Microsoft Research has released Information about a 3D Reconstruction App that runs on Windows Mobile. As far as the technology is concerned hardly anything new. It’s basically the same as Autodesks 123D Catch that is available on severall platforms with the actual image processing happening on the server.
The App looks very nice though, it comes with an acceleromteter supported visual guide that helps the user to capture all required images for a successfull 3D model construction.
VidiU streams over dual band MIMO WiFi, Ethernet, or via a single 3G/4G USB modem. For events that require you to be completely wireless, VidiU’s rechargeable Li-Ion battery lets you roam cable-free for up to 60 minutes.
It accepts HDMI video input and streams at resolutions up to 1080p. VidiU encodes video in real-time using H.264 compression and AAC audio at up to 5Mbps. Embedded HD audio, headphone output, and a mic/line input are supported.
Researchers at the University of Washington have developed AllSee the prototype of a hand gesture recognition system based on measuring changes in the ubiquitous electromagnetic field generated by wifi, tv stations, mobile phones etc. This allows for a low power gesture recognition solution that may even operate when integrated in a cell phone that you’ve put in your pocket.
A researcher at MIT’s Center for Future Civic Media has developed software that lets anyone quickly stitch together random displays to form what he calls a Junkyard Jumbotron. Using the Junkyard Jumbotron, groups of people can more easily view data, graphics or other information on what is essentially a larger virtual display.
To create the virtual display, a user goes to the Junkyard Jumbotron creation Website to receive a unique URL. This URL is then entered on all the devices that will be used in the virtual display system. Once the URL is entered, each device will display a visual code.
The next step is to take a photo of all the ensemble of displays exhibiting the codes. The photo must then be e-mailed or uploaded to the creation Website. At this point, software developed by the center analyzes the photo to figure out where all the displays are located.
After this step, any image that the user desires to display is simply e-mailed to the site, and the software automatically slices up that image and places pieces on the individual devices. This forms the larger virtual image. A user can them manipulate the image on any device zooming and panning across devices.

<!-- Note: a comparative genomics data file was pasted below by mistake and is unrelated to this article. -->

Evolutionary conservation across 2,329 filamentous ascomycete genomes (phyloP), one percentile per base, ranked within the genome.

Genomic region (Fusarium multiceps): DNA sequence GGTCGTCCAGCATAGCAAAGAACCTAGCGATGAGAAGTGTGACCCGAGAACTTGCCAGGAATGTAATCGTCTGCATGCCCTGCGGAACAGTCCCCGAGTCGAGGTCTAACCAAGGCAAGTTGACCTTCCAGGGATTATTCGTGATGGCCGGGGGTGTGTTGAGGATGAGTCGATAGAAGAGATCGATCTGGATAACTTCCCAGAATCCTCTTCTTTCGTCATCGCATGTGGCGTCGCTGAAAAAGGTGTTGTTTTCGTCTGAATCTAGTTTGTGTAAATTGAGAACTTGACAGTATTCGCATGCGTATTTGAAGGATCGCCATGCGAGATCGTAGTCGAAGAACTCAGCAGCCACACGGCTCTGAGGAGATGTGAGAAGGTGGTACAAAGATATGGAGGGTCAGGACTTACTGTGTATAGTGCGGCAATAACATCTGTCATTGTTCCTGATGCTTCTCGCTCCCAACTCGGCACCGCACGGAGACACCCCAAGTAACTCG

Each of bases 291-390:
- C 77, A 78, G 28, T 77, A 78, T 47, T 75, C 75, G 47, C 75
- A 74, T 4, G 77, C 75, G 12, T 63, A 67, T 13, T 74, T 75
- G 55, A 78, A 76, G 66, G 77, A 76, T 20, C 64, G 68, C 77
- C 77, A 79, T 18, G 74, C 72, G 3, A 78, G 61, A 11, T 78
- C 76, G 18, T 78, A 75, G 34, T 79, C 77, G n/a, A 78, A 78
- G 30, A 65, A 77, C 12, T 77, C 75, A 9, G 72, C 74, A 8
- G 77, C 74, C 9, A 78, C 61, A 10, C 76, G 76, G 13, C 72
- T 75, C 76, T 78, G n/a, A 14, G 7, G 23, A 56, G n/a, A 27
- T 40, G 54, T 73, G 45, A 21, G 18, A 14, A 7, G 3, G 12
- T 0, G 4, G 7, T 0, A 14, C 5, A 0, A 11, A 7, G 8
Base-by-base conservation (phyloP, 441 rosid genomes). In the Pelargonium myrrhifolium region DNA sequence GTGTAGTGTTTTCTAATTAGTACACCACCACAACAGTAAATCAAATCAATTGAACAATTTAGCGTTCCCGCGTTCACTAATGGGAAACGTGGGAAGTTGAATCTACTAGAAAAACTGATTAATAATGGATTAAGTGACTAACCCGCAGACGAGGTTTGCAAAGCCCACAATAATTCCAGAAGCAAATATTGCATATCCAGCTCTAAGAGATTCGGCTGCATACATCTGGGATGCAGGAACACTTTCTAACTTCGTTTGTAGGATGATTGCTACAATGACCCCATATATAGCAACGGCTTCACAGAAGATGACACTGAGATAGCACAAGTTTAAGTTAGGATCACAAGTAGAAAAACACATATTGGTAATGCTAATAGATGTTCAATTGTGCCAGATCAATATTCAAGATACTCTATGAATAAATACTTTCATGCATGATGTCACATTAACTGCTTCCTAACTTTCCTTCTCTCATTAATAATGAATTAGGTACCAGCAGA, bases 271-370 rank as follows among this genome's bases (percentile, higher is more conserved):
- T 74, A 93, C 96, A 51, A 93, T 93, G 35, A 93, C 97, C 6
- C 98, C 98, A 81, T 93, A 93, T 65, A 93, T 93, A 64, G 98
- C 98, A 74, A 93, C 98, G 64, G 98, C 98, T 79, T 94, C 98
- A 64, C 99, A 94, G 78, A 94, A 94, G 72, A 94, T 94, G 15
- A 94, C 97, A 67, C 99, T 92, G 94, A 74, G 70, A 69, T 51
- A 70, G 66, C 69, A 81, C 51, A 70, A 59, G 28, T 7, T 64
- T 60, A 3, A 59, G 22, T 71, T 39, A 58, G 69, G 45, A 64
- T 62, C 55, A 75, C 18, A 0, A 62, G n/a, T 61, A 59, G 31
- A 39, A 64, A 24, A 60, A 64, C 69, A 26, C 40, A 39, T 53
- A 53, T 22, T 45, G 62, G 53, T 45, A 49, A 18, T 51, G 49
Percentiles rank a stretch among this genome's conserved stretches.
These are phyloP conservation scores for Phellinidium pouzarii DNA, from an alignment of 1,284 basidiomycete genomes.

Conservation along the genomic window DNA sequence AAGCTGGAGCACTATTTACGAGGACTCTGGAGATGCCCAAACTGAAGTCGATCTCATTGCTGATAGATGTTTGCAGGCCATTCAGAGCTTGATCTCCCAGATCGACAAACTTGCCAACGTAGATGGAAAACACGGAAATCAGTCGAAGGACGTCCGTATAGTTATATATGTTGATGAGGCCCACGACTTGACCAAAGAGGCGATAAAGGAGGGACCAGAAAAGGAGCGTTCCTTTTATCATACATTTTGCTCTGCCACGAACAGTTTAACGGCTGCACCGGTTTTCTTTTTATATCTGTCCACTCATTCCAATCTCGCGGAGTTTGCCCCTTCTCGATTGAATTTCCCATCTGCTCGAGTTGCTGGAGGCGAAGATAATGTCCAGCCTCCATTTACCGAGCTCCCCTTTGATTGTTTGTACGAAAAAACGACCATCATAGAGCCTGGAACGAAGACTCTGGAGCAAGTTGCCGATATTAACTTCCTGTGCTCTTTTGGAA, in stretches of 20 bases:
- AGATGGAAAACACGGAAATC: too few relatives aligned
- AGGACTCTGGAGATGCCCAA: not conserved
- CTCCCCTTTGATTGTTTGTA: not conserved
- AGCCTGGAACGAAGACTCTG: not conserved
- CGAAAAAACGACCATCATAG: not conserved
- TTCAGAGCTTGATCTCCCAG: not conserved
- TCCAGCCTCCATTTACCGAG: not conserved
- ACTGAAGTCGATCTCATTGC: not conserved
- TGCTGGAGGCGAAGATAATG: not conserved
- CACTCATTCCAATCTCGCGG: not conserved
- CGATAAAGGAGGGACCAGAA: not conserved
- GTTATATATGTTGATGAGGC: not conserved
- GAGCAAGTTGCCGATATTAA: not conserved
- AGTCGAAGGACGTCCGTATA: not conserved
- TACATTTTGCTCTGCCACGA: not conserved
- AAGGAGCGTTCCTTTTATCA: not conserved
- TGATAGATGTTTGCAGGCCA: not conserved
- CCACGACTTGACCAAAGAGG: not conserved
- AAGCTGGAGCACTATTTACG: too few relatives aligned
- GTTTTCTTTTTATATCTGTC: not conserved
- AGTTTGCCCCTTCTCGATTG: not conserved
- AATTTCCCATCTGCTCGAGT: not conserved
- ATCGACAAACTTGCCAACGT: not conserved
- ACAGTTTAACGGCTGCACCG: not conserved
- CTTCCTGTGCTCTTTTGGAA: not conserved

The source code of this project is available on github.
If you look at the new 10″ Samsung Galaxy Note tablet one could almost think that Samsung’s shure it’s gonna loose against Apple in the fight about tablet design features. Samsungs new one definitely doesn’t look like an Apple device anymore. It’s available in Europe starting on the 8th of August and in the US one week later.
It comes with a pen, a micro SD slot, Android 4.0.4 (Ice Cream Sandwich), a back facing 5 Megapixel and a front facing 1.9 Megapixel camera. All powered by a QuadCore processor with 2GB RAM. The 10.1″ touchscreen features 1280×800 pixels.
It’s available with WLAN, HSPA+ (for the 3G-Version), Bluetooth and GPS. A infrared Transmitter, in combination with Samsungs Smart-Remote-App, allows to use it as a universal remote for your Stereo or TV.
QArt Coder is an online tool that allows to embed images into QR Codes.
QR codes are 2-dimensional bar codes that encode arbitrary text strings. A common use of QR codes is to encode URLs so that people can scan a QR code (for example, on an advertising poster, building roof, volleyball bikini, belt buckle, or airplane banner) to load a web site on a cell phone instead of having to “type” in a URL.
QR codes are encoded using Reed-Solomon error-correcting codes, so that a QR scanner does not have to see every pixel correctly in order to decode the content. The error correction makes it possible to introduce a few errors (fewer than the maximum that the algorithm can fix) in order to make an image. QArt Coder exploits that to embed an image into the QR code.